A monster 9kg carp has been pulled out of a Bega lagoon prompting warnings to Far South Coast fishers to keep an eye out for the priority pest.
There have been fears that the introduced European pest would increase in local waters and the South East Local Land Services biosecurity team have been working with local fishers to monitor the emerging carp population.
Biological samples are being collected and sent to researchers at Queensland University of Technology to determine which species of carp are turning up and where.
It was on a recent 'sampling trip' that the team cought a 76cm, 9 kg female specimen laden with over 1,000,000 eggs.
Carp are not a catch and release fish, we really don't want people returning them to the water, which is why we want to let people know about the disposal options available to them.Andrew Michelin senior biosecurity officer South East Local Land Services.
"This catch really sums up just how much of a risk these fish pose to our waterways and why they are so successful" said senior biosecurity officer Andrew Michelin.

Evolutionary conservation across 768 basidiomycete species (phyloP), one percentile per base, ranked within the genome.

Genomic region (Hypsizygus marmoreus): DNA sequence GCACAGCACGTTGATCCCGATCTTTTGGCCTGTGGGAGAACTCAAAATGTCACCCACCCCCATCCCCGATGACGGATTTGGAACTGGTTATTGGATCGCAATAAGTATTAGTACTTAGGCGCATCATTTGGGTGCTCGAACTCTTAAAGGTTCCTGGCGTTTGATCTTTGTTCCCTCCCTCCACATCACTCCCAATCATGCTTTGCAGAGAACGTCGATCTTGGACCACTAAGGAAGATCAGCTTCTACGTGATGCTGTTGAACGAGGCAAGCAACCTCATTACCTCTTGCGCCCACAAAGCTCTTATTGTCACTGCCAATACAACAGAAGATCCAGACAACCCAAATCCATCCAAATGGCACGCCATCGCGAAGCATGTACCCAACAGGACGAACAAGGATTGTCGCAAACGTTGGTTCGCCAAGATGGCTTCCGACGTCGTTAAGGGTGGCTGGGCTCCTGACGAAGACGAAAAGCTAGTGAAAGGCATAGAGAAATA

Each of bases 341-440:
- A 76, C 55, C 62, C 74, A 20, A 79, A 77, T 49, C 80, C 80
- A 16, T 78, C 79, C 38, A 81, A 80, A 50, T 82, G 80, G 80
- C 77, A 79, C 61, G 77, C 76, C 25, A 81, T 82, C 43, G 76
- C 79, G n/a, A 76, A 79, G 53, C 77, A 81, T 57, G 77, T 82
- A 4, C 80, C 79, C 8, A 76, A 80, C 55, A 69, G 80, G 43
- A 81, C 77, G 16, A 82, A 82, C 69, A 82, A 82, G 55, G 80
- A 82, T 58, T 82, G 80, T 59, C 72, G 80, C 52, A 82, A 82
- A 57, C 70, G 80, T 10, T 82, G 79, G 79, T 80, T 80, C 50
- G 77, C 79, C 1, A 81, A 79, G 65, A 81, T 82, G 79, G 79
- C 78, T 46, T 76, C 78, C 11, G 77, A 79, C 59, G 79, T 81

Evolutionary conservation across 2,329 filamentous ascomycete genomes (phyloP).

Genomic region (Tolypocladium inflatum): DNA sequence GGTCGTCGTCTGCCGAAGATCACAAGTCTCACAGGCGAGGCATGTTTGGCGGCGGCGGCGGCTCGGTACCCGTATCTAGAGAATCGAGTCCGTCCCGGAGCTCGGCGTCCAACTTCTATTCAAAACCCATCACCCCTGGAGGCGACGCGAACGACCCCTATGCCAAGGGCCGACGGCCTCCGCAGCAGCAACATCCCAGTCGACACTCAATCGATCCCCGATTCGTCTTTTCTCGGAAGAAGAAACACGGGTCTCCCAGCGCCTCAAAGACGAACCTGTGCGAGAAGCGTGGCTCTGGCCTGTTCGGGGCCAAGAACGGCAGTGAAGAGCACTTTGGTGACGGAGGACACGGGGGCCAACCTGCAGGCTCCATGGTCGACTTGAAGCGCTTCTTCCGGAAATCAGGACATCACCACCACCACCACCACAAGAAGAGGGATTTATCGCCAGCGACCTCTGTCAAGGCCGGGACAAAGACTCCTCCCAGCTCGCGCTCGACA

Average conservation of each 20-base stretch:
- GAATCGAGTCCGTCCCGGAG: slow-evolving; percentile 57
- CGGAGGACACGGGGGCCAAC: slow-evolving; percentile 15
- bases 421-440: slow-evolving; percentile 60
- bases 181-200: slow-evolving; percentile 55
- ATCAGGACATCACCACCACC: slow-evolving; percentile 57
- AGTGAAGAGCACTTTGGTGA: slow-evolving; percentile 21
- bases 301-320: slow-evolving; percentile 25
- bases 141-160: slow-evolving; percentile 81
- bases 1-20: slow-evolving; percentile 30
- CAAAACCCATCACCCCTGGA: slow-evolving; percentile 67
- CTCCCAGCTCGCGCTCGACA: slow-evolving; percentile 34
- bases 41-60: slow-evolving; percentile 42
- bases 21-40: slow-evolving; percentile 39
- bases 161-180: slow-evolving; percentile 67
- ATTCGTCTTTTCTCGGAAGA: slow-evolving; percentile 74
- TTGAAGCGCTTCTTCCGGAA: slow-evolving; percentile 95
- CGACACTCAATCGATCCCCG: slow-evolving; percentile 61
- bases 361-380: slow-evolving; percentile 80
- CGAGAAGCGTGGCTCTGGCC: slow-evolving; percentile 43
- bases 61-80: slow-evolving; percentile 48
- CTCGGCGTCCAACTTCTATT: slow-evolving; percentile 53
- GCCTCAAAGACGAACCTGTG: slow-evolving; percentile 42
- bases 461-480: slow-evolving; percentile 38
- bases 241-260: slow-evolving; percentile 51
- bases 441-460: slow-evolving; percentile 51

Carp are bottom feeders whose habits and movement cause turbidity and impact water quality. They also prey on native fish and are highly successful breeders. The disturbance they cause can also have downstream impacts for oyster growers and the wider community who enjoy the waterways.
"We have been working with local fishing groups to try and get a sense of the population in the local area,
"We encourage anyone who sees or catches a carp to record it in the FeralScan app, which can be downloaded for free, to your smart phone or device.
"This information can help us get an idea of the extent of the issue and develop plans to try and tackle it."
Fishers who do catch a carp are encouraged not to return them to the water, but to euthanize them humanely and dispose of them appropriately.
"Carp are not a catch and release fish, we really don't want people returning them to the water, which is why we want to let people know about the disposal options available to them," said Mr Michelin.
Bega Valley Shire Council provides two simple disposal methods, FOGO and the fish waste recycling bins located at boat ramps across the Bega Valley where fishers can dispose of all fish waste including carp waste. These disposal methods turn this waste product into a valuable resource, compost, Mr Michelin said.
"We know that it can be a hassle to dispose of unwanted fish and we also know how important it is not to return carp to waterways, so by supporting this initiative we are hopefully making it easier for people to do the best thing for the local environment" said Joley Vidau, waste management co-ordinator for Bega Valley Shire Council.